One of the cool things about hard drive technology is how it has actually kept pace with computer needs. The basic mechanism for hard drive storage, however, does have some fundamental limitations, which manufacturers will have to deal with fairly soon. Bits are currently stored in the orientation of tiny magnets, called ferromagnetic domains, on a hard drive platter. The smaller the domain, the easier it is for that orientation to be scrambled by temperature or stray electromagnetic fields. At a certain size, thermal photons (e.g., heat energy from the surrounding case or the underlying disk) have enough energy to flip a domain’s orientation. Manufacturers will have to keep their domain sizes significantly bigger than that threshold size to ensure data integrity, which puts a ceiling on storage density, one we’re rapidly approaching.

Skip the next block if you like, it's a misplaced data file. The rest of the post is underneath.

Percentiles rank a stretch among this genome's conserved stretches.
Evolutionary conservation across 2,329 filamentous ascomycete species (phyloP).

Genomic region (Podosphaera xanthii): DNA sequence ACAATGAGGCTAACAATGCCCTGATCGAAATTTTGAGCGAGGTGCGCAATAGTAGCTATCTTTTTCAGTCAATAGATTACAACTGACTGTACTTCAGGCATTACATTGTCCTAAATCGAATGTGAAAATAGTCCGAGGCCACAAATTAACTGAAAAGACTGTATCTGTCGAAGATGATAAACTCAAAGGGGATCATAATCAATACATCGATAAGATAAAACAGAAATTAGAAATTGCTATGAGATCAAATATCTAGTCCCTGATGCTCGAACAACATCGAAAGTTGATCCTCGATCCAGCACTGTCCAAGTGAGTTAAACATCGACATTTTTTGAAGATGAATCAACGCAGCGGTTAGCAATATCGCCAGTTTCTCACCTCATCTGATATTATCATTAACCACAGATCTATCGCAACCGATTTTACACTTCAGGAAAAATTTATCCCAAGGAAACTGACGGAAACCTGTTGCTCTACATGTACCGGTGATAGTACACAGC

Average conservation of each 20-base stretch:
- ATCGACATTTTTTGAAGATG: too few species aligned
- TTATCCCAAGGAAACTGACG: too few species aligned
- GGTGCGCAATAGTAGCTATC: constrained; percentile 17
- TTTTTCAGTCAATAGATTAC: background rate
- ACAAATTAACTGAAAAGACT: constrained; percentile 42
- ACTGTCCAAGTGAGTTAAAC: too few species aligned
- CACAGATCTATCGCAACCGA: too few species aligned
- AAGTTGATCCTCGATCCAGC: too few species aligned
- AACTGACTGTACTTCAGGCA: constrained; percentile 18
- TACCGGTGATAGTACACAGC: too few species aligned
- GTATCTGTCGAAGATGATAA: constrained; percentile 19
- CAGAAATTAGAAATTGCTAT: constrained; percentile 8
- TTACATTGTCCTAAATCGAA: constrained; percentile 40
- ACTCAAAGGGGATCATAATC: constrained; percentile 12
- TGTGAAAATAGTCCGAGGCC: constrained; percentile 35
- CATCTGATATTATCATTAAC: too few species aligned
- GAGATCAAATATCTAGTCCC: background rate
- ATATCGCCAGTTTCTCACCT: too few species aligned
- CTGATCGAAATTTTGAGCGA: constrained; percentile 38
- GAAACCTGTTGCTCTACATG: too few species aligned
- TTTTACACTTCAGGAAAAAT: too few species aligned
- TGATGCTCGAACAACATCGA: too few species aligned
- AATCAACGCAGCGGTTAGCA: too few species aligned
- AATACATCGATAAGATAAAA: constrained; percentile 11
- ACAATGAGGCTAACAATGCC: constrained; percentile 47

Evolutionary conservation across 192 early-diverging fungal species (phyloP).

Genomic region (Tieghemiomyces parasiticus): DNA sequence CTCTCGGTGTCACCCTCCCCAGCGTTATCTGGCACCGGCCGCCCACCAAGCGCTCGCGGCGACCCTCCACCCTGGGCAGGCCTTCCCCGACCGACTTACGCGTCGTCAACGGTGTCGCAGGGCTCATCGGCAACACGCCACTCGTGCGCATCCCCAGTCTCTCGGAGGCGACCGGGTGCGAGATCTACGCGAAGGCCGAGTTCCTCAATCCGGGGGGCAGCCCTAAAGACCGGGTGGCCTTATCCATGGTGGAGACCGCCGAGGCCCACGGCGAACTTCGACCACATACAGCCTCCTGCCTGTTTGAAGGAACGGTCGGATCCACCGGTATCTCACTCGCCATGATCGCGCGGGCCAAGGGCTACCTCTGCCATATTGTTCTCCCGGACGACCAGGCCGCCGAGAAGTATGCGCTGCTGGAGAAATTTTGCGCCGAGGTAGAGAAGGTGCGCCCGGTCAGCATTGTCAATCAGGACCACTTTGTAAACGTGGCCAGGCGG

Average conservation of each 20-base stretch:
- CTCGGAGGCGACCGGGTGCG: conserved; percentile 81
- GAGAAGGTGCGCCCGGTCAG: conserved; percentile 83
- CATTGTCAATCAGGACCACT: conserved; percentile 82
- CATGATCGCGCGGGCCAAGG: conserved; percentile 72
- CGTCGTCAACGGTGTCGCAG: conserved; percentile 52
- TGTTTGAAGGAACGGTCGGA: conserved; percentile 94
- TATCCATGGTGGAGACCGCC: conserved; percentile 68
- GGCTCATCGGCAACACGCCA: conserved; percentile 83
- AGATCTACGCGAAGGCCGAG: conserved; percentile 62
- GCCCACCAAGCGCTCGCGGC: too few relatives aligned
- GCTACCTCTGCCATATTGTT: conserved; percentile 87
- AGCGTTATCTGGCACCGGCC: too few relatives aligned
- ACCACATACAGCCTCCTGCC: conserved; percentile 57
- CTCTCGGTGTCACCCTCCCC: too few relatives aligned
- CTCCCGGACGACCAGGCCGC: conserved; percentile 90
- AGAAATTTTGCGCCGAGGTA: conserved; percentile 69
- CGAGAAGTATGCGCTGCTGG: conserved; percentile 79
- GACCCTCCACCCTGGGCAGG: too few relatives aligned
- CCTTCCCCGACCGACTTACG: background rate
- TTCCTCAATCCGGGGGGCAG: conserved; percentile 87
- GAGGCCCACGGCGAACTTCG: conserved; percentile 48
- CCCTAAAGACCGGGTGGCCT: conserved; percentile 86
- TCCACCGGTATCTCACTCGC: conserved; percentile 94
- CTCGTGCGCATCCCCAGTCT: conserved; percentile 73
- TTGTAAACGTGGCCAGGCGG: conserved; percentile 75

An alternative is to use ferroelectric domains. Unlike ferromagnetic domains, ferroelectric domains have a natural electric field with an orientation that can be used to represent data. Until recently, these haven’t looked that attractive because they have pretty much the same limitations that ferromagnetic domains have, but they lack the cool read-out tricks. Ferroelectric materials, however, do have one big advantage over ferromagnetic materials: they can be used to make really good capacitors. This is exactly what the latest research, published in Nature Nanotechnology, is about. (link)